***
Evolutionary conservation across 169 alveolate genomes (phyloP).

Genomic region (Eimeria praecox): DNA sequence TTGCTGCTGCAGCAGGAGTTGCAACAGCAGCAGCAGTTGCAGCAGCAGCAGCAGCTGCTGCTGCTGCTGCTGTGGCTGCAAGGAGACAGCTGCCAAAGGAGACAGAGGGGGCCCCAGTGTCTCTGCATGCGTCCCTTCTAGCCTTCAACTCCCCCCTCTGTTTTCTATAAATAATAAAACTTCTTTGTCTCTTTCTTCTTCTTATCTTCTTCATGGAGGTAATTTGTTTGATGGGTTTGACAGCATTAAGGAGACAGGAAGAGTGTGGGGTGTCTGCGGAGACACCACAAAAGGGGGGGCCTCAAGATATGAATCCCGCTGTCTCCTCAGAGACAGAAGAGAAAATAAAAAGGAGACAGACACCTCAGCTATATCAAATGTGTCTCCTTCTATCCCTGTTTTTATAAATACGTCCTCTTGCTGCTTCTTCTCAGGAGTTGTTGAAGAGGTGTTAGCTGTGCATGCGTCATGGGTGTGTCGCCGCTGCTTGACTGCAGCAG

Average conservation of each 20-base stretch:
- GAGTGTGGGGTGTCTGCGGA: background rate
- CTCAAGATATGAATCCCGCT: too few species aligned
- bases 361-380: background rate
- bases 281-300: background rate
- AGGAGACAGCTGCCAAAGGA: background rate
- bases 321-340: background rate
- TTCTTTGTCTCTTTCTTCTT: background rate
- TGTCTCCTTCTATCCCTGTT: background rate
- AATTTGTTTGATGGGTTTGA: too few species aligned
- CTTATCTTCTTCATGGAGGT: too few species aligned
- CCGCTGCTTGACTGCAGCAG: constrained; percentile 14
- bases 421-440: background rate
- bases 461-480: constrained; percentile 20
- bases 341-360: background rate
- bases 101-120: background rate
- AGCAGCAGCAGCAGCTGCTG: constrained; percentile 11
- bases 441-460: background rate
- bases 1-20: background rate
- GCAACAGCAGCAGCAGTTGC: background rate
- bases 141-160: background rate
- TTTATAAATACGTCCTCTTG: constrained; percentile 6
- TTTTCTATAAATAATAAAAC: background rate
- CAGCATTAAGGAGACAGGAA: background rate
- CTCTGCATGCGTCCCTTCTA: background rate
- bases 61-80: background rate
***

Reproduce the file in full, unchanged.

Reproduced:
Evolutionary conservation across 169 alveolate genomes (phyloP).

Genomic region (Eimeria praecox): DNA sequence TTGCTGCTGCAGCAGGAGTTGCAACAGCAGCAGCAGTTGCAGCAGCAGCAGCAGCTGCTGCTGCTGCTGCTGTGGCTGCAAGGAGACAGCTGCCAAAGGAGACAGAGGGGGCCCCAGTGTCTCTGCATGCGTCCCTTCTAGCCTTCAACTCCCCCCTCTGTTTTCTATAAATAATAAAACTTCTTTGTCTCTTTCTTCTTCTTATCTTCTTCATGGAGGTAATTTGTTTGATGGGTTTGACAGCATTAAGGAGACAGGAAGAGTGTGGGGTGTCTGCGGAGACACCACAAAAGGGGGGGCCTCAAGATATGAATCCCGCTGTCTCCTCAGAGACAGAAGAGAAAATAAAAAGGAGACAGACACCTCAGCTATATCAAATGTGTCTCCTTCTATCCCTGTTTTTATAAATACGTCCTCTTGCTGCTTCTTCTCAGGAGTTGTTGAAGAGGTGTTAGCTGTGCATGCGTCATGGGTGTGTCGCCGCTGCTTGACTGCAGCAG

Average conservation of each 20-base stretch:
- GAGTGTGGGGTGTCTGCGGA: background rate
- CTCAAGATATGAATCCCGCT: too few species aligned
- bases 361-380: background rate
- bases 281-300: background rate
- AGGAGACAGCTGCCAAAGGA: background rate
- bases 321-340: background rate
- TTCTTTGTCTCTTTCTTCTT: background rate
- TGTCTCCTTCTATCCCTGTT: background rate
- AATTTGTTTGATGGGTTTGA: too few species aligned
- CTTATCTTCTTCATGGAGGT: too few species aligned
- CCGCTGCTTGACTGCAGCAG: constrained; percentile 14
- bases 421-440: background rate
- bases 461-480: constrained; percentile 20
- bases 341-360: background rate
- bases 101-120: background rate
- AGCAGCAGCAGCAGCTGCTG: constrained; percentile 11
- bases 441-460: background rate
- bases 1-20: background rate
- GCAACAGCAGCAGCAGTTGC: background rate
- bases 141-160: background rate
- TTTATAAATACGTCCTCTTG: constrained; percentile 6
- TTTTCTATAAATAATAAAAC: background rate
- CAGCATTAAGGAGACAGGAA: background rate
- CTCTGCATGCGTCCCTTCTA: background rate
- bases 61-80: background rate